I RECENTLY spoke to top intercounty referee David Gough (above) for the We Are Meath Podcast. The interview focused on the new rules and regulations being introduced into the GAA both at club and intercounty level. As the conversation progressed, we went into detail about each discussing the pros and cons, how difficult they may be to implement and so on.
We moved onto some questions from the listeners and the question was posed: “Why do they keep changing the rules? We are one rule away from it being Aussie Rules.” The thing that is great about David Gough is that he is honest and is always looking to improve the game from a referee’s standpoint and is never shy to voice his opinion and offer alternatives. David’s simple reply to that question was to ‘rip up the rulebook’ and start afresh, a sentiment that I think would be echoed by the majority of GAA people all over the country.
As a club player, I experienced the new rules of 2020 first-hand last year. As a lazy corner forward, you would be forgiven for thinking I would welcome the advanced mark with open arms and despite profiting from it on a few different occasions, I was not in favour of it. My feeling was it was unnatural, as a forward—or a defender for that matter—your first instinct when you go for a ball is to either turn and shoot or drive out with the ball in the case of a defender. With the mark, I feel it almost stops the momentum and kills the intensity and overall flow to a game because it becomes too stop/start.
Part of the problem is conveying the rules in the right manner to the players and managers. Again, I have experienced several players, coaches and even officials at all levels lacking knowledge of the current rules. If a manager does not explain these to his players or the player does not read them off their own bat, then how are they supposed to know them and stay up to date?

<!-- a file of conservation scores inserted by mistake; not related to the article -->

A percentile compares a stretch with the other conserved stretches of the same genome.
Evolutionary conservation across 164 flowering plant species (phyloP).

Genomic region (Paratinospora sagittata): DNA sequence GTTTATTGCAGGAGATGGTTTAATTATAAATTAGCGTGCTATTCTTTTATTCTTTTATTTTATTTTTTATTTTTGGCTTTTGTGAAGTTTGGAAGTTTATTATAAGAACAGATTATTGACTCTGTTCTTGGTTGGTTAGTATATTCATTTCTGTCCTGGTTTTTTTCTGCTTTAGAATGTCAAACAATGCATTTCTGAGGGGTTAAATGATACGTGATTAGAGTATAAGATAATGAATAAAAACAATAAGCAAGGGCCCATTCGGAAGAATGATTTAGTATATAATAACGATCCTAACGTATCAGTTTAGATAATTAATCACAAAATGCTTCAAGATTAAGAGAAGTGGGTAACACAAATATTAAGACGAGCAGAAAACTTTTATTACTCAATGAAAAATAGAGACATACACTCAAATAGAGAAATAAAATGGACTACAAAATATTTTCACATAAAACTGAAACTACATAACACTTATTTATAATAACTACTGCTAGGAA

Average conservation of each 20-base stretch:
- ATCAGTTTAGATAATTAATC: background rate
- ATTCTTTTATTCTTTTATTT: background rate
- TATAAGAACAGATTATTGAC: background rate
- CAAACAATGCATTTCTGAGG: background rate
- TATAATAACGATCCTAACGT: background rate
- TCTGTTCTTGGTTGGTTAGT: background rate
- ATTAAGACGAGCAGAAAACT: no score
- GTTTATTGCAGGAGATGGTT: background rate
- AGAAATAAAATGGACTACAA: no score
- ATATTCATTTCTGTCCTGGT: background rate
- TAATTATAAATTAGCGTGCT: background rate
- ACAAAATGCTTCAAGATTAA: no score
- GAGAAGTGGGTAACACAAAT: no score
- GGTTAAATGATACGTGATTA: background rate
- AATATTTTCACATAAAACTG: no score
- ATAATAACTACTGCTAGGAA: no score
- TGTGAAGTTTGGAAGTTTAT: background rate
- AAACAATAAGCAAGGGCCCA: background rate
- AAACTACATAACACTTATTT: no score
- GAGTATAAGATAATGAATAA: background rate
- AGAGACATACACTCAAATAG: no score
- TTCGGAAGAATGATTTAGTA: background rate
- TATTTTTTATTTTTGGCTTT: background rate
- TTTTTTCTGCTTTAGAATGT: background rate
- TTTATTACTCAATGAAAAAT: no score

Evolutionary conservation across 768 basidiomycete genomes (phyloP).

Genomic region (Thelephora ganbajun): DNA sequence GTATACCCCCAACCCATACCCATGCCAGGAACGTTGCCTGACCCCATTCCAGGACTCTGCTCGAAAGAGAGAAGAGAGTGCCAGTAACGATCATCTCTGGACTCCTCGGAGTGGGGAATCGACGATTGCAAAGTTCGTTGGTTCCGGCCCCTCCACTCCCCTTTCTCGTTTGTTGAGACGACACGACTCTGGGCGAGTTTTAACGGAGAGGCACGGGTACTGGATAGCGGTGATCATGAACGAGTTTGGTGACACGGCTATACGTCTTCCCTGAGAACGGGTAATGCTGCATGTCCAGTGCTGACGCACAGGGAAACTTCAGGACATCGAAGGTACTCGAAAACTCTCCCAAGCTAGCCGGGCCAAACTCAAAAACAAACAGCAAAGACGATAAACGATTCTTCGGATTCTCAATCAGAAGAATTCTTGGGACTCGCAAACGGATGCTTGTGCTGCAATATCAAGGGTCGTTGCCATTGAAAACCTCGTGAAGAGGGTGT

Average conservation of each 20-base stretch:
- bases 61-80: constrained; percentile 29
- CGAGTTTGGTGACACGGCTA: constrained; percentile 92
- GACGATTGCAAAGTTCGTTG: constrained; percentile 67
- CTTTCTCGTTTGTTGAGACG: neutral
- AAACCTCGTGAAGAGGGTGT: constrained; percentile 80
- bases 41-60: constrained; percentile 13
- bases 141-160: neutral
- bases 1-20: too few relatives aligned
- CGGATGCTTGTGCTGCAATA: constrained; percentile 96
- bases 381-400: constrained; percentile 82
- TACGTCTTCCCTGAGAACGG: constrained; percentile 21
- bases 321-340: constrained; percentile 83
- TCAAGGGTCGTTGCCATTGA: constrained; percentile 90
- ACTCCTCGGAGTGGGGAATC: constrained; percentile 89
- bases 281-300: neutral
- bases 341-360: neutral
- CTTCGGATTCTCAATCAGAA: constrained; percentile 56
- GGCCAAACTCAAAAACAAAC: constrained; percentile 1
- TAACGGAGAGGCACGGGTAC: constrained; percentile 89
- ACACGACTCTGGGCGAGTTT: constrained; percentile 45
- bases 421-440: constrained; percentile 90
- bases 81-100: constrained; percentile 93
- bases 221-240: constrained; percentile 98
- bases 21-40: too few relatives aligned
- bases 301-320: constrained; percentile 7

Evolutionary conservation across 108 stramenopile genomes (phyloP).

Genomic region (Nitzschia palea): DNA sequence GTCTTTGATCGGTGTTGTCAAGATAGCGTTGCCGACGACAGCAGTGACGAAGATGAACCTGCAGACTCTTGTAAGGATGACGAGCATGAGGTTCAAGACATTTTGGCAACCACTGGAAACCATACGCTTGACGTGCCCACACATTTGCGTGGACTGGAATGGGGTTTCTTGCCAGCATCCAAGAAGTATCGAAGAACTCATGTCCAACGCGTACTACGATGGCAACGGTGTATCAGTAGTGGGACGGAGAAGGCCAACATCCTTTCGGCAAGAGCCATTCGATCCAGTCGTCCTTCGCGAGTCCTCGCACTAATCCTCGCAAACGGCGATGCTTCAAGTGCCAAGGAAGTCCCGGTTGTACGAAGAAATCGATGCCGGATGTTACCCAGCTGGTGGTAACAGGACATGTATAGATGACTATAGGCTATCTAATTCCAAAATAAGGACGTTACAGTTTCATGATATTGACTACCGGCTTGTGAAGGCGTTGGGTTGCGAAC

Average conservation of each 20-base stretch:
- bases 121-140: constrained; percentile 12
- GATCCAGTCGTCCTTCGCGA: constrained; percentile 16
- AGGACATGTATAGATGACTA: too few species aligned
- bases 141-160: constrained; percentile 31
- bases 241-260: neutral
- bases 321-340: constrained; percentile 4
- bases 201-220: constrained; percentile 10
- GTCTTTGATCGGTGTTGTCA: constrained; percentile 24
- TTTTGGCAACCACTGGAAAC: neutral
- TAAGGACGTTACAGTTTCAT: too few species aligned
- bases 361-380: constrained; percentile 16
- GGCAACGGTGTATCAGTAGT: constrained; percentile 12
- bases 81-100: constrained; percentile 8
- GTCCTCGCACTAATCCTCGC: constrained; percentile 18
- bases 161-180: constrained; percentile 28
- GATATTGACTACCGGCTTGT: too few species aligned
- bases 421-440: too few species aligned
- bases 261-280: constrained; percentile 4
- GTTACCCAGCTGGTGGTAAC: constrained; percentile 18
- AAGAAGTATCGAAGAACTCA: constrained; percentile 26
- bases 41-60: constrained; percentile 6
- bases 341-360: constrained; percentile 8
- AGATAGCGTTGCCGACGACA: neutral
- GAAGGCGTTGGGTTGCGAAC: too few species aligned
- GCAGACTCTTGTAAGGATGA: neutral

In last month’s column, I spoke about the evolution of the GAA throughout the 21st century and how the entertainment factor of the game is no longer at the same level as it was once was. Sure, tactics have moved to the next level, the professionalism of county and top club teams has increased significantly too, but the plethora of rules introduced over the course of the last decade has certainly not helped the situation.
One could argue that the introduction of all of these these added rules has been done for the betterment of the game, but if you seriously ask yourself are we in a better position than we were 10 years ago I would astonished if too many people said we were.
Davy is a sport and GAA fanatic from Meath and keen footballer for his local club, Cortown GFC, located just outside Kells. He is also the co-host of the We Are Meath podcast. Follow him on Twitter: @Davy_Rispin